Falsifying the de facto argument about 'Filipino' as the national language

Falsifying the de facto argument about 'Filipino' as the national language, and hence, must be mandated, and worse, imposed. 

FOR ALMOST NINE decades now, this Tagalog/Pilipino/Filipino language (for Tagalog) or dialect (for P/Filipino) has been rammed into the throat of every Tomas, Diko, and Harry in the Philippines. 

The brainwashing that we have to have this 'language' taught among our youth begins in the early years of every unthinking person in the Philippines and lasts until college, or a total of at least 12 years of education, or even more for those who entered the pre-school and/or went through Grade 7 (for some sectarian schools).

Even as our young who are not from the Tagalog areas are taught this Tagalog-based P/Filipino, they are not at all--NOT AT ALL--given the chance to know their own mother language.

Which leads to the Tagalogization of the mindset of the Ilonggo educatee, the Tagalogization of the Tausog, the Tagalogization of the Boholano, the Tagalogization of the Kapampangan. The list goes on and on, and on and on.

Now comes the 'de facto' argument which states that Tagalog/Pilipino/Filipino has been in effect the language of the everyone in the Philippines and has been declared as such by the 1987 Cory Constitution and as such, there is no reason why we have to reject it.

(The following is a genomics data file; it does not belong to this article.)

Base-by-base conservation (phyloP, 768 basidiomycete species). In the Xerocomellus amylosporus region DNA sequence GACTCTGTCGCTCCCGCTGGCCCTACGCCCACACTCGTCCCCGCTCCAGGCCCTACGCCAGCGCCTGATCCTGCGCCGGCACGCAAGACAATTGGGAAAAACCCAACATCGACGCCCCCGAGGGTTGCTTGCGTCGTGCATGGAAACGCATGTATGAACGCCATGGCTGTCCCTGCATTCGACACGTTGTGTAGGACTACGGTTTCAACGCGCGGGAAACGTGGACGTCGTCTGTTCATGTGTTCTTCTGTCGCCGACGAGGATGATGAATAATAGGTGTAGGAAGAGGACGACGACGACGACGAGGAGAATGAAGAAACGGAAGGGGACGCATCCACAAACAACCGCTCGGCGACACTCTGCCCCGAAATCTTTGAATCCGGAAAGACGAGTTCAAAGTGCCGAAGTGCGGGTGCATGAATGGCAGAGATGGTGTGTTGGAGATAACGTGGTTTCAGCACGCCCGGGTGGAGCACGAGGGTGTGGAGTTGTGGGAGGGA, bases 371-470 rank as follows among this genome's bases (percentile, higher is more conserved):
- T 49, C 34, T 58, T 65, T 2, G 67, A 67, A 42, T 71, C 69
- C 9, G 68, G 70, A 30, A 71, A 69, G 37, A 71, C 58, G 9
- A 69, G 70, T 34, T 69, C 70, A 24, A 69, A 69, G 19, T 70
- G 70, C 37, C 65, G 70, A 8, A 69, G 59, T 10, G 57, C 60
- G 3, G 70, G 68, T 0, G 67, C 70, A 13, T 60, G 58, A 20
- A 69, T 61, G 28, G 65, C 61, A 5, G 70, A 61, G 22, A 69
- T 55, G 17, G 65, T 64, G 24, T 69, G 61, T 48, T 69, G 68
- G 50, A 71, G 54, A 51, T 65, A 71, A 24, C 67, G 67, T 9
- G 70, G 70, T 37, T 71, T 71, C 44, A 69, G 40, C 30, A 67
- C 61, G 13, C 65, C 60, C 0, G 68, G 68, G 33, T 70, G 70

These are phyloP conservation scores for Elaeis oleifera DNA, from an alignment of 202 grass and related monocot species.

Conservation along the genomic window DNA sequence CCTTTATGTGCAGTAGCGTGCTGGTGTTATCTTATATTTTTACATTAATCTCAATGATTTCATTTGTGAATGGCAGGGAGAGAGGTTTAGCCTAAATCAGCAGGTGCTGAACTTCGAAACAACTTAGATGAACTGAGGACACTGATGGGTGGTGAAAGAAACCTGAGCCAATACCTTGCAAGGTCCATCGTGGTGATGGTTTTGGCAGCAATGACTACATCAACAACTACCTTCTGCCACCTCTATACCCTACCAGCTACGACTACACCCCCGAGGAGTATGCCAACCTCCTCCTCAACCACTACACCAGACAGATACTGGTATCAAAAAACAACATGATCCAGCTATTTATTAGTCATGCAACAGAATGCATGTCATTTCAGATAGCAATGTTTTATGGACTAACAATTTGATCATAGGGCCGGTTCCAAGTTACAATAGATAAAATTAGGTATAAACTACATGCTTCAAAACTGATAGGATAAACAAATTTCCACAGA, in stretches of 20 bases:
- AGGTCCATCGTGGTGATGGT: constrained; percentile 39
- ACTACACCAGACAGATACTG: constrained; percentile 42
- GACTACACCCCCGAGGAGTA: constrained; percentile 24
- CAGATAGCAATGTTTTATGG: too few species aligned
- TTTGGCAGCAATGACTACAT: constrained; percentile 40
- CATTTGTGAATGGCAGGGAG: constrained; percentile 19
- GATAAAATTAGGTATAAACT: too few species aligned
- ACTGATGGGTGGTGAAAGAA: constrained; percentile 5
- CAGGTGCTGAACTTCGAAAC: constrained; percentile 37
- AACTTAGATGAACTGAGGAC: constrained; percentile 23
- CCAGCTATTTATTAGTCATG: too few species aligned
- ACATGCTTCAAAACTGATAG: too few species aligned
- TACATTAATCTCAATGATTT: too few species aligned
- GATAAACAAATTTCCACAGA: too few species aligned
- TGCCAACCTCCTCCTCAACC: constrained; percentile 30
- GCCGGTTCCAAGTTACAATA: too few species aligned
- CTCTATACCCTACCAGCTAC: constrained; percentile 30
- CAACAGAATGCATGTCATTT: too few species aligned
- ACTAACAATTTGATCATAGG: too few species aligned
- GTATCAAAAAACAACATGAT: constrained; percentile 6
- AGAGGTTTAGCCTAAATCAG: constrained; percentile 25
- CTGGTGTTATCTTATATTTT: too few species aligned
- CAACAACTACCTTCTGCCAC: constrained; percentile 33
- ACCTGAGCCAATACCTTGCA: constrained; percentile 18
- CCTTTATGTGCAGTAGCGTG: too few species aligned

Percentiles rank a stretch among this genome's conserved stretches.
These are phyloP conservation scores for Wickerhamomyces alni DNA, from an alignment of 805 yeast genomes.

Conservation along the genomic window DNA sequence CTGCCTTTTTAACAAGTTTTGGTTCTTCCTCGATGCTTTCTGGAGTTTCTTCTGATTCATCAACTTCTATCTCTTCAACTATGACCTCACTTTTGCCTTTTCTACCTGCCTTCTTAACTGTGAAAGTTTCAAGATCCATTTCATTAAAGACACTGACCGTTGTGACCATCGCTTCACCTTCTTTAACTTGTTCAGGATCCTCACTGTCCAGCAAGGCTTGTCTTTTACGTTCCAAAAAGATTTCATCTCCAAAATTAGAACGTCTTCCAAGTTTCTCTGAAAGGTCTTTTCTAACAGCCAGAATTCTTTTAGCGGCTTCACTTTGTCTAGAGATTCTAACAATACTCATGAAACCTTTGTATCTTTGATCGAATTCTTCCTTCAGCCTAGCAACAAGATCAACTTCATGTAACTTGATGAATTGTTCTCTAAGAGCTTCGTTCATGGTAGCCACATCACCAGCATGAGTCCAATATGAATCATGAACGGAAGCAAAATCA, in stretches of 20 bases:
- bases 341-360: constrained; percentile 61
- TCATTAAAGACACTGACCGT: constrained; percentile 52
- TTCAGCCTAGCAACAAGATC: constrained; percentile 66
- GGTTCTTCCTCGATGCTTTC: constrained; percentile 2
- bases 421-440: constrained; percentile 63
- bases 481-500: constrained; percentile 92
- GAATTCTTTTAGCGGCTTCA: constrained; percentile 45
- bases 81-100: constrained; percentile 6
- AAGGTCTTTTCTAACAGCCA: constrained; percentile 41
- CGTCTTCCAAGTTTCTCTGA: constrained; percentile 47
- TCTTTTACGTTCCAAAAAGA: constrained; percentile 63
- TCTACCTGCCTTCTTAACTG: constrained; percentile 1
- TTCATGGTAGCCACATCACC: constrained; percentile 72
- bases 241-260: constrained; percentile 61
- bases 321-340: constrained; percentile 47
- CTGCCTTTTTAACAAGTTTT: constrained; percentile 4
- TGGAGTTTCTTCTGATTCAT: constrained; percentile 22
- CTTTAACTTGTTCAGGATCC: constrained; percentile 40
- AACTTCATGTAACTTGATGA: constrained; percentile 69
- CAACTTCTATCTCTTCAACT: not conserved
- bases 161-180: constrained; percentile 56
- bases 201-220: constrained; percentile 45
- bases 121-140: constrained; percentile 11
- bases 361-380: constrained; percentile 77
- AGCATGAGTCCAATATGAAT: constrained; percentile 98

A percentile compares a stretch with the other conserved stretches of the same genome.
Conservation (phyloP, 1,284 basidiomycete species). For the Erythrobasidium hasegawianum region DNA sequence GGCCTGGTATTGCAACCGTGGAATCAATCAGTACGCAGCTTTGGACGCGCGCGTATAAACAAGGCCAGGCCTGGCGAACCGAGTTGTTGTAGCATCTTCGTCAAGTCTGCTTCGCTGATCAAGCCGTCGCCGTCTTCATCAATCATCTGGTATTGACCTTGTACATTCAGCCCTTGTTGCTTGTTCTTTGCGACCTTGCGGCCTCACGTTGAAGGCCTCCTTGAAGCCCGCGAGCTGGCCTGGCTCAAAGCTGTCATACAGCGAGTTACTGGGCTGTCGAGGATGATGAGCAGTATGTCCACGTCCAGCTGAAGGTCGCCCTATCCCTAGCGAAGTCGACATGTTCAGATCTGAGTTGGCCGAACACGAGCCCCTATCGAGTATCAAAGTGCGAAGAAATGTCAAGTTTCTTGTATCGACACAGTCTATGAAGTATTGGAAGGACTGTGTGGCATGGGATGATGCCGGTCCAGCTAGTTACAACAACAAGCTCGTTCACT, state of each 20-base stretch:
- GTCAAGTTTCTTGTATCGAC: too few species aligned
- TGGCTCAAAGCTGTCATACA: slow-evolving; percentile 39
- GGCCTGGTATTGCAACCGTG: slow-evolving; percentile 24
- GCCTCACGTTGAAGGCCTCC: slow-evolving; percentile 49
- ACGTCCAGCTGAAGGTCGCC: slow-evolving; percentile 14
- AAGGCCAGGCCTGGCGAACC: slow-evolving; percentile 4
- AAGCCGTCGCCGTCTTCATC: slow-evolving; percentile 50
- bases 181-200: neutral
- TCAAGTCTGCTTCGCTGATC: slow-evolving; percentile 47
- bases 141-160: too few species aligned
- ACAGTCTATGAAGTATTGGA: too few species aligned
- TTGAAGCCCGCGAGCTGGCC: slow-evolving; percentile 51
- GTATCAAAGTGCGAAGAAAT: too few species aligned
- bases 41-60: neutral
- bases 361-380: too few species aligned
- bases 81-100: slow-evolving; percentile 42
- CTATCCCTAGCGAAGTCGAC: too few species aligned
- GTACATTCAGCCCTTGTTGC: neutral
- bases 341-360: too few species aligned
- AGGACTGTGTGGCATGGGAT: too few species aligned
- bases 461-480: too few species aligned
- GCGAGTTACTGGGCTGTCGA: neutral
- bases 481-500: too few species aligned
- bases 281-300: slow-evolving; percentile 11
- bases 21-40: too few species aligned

We have, of course, other legal instruments, such as the 1974 Constitution for that older version of the rendering as de facto this abracadabra of a law, and in the older times, the enactment by the Commonwealth Regime of the imposition of Tagalog as the 'basis' of the national language.

In the deception is that calculated forgetting of the word 'basis'.

The 1987 Constitution is bolder, but even that boldness contains a seed of its own contradiction.

It declared in a de facto way that 'Filipino' is the national language, and it declares as well that it is 'evolving'. Ah, the sleight of hand.

There is the legal hemeneut, Emilio Betti, whose works on textual interpretation leads us to question this hocus-pocus technique of the powerful.

There is something unethical and substantially illegal in these maneuverings, and we need to untangle the deception by looking into the intentions of those involved in this triumphalism that characterizes nation building and state crafting.

No, you cannot legislate an unjust law, even if this law is part of the Constitution.

For one thing, the declaration that Filipino as the national language when that language does not exist, is a fictive provision as it has no basis in reality.

What these people have is the existence of Tagalog and not Filipino, and that is where we can locate the lie.

A law based on a lie is an unjust law.


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